The Xbox 360 has been graced with some incredible racing titles since its release in 2005. Project Gotham Racing 4, Forza Motorsport 2 and even the newly-released Race Driver: GRID are just a few of the titles which spring to mind. But with great success, comes great failure, and after looking at preview trailers for Monster Jam, I had little hope that the title would join the successors. Don’t get me wrong, I love racing games, but when one of the main selling points of the game is “Race Outdoors!”, it really gives you little faith in the title.

Monster Jam is based on the live motorsport event tour and television show of the same name in which monster trucks compete against each other in racing and freestyle for entertainment. Believe it or not, this isn’t the first game in the series. In 2002 and 2003, Ubisoft (responsible for the Far Cry and Prince of Persia series) released Monster Jam: Maximum Destruction and Monster 4×4: Masters of Metal respectively. Now Activision (responsible for the Call of Duty and Guitar Hero series) has hold of the license and has brought monster trucking to the next generation of gaming.

Monster Jam isn’t as jam-packed as you would imagine for a next-generation title. There are 20 monster trucks in total, though only six are available at the start of the game. Similarly, there are thirty race tracks and events in total, with only a total of nine available from the start. Players can unlock these monster trucks, tracks and events by playing through the four Series’ and the World Finals, collecting points. Points are earned by smashing obstacles and by completing stunts. More points can be earned by creating combos and driving into bigger obstacles.

The game’s controls are very simple – probably too simple. The right trigger is accelerate and the left trigger is the brake. Holding A gives you a boost, though if you hold it too long (indicated by the bar) your engine blows and you can’t use boost for ten seconds or so. With racing games, you would expect to see quite a few different camera angles, but Monster Jam just has the three. The first is the default angle just behind the monster truck, the second is a little further back than the default, and the third is on the monster truck’s bonnet. The one camera angle I was surprised to have seen left out is the in-truck camera, where you see the race from inside the monster truck, but being a budget title leaving small things out like this are inevitable.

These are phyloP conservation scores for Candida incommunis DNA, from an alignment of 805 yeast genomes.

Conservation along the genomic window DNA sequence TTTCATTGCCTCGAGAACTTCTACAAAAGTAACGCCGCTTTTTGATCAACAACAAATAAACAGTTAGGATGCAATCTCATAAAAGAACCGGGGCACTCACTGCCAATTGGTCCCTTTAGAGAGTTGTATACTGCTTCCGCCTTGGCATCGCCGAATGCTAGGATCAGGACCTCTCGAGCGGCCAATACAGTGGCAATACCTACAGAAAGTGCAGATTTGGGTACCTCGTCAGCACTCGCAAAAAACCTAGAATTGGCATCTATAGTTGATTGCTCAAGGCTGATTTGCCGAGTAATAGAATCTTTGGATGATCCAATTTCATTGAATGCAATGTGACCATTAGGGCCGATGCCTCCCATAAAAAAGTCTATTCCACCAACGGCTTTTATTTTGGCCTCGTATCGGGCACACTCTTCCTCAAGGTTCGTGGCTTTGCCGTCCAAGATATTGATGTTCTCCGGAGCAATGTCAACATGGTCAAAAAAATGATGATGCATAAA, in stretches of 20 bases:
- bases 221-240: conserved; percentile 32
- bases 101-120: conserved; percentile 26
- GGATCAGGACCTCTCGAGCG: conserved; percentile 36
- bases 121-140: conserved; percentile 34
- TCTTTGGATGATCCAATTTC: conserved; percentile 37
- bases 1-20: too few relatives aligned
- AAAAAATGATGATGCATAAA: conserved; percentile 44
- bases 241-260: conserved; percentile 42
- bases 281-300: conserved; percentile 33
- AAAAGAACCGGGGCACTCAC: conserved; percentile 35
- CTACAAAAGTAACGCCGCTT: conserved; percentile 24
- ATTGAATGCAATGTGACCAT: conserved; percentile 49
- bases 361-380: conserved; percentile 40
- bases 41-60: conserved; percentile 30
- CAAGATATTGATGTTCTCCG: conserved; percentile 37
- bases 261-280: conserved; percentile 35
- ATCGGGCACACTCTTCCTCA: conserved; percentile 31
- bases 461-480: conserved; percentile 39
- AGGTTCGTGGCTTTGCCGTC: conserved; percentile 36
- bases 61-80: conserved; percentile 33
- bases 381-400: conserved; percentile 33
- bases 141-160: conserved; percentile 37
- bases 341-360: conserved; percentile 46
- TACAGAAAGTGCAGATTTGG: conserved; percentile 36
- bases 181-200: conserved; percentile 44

The monster trucks’ handling is monstrous and some of the truck designs are horrible. My least favourite is the “Monster Mutt” truck, which has a sausage-like tail on the back which bounces up and down as you drive. It’s very off-putting and the commentator’s jokes at the start of the events are worse than mine. I’m also very disappointed by the lack of a speed meter and on-screen map or radar. It is impossible to tell how fast you are going so players end up driving straight into a wall or up the side of the mountain when turning corners.

And yes, there are even more negatives. The lack of races means the game’s longevity is only approximately two hours… and people claimed Gears of War was short! I also noticed – mainly within the stadium – a lot of in-game advertising, such as for Ford and Wrigley’s Juicy Fruits chewing gum. Some advertising is fine, but when you can’t go around one corner without seeing a banner with the company’s logo on, you really have to question the developers.

Surprisingly, Monster Jam does have multiplayer for up to four players though it’s only available offline. If it wasn’t for the poor handling and the poor choice of monster trucks and tracks to choose from at the start of the game, it would make a good mode, but unfortunately it isn’t.

Visually, the game is very poor as it looks more like a PlayStation 2 title than an Xbox 360 one. The poor textures stand out and background environments have been cheaply designed. The audio is average at the most and the main menu music is annoyingly repetitive. Another disappointment is the lack of commentary within racing aspect of the game, as the only commentary is present during freestyle events and even then, it is overused.

In all fairness (and I am very surprised I am saying this), the achievements are the best thing about Monster Jam. There is a good variety of easy and hard achievements which will get you playing the Campaign twice on different difficulties. There’s also achievements for smashing all the “Monster Smash” obstacles, which will get players looking for shortcuts in order to find them as well as destroying a number of obstacles such as cars.

Overall, Monster Jam brings nothing new to the genre. It feels like a direct port of the PlayStation 2 version with added achievements, and with the release of Race Driver: GRID at the same time, Monster Jam will never really get off the starting line. A poor attempt at a game which may have had the potential to be alright. Personally, I would only recommend renting the game to those looking for GamerScore as it can be easily done within a day or so.

David Wriglesworth

David Wriglesworth is a Northern lad with a passion for gaming, who graduated from the University of Lincoln with a BA (Hons) Journalism degree. If you can drag him away from the consoles, you can probably find him Tweeting or watching Coronation Street.

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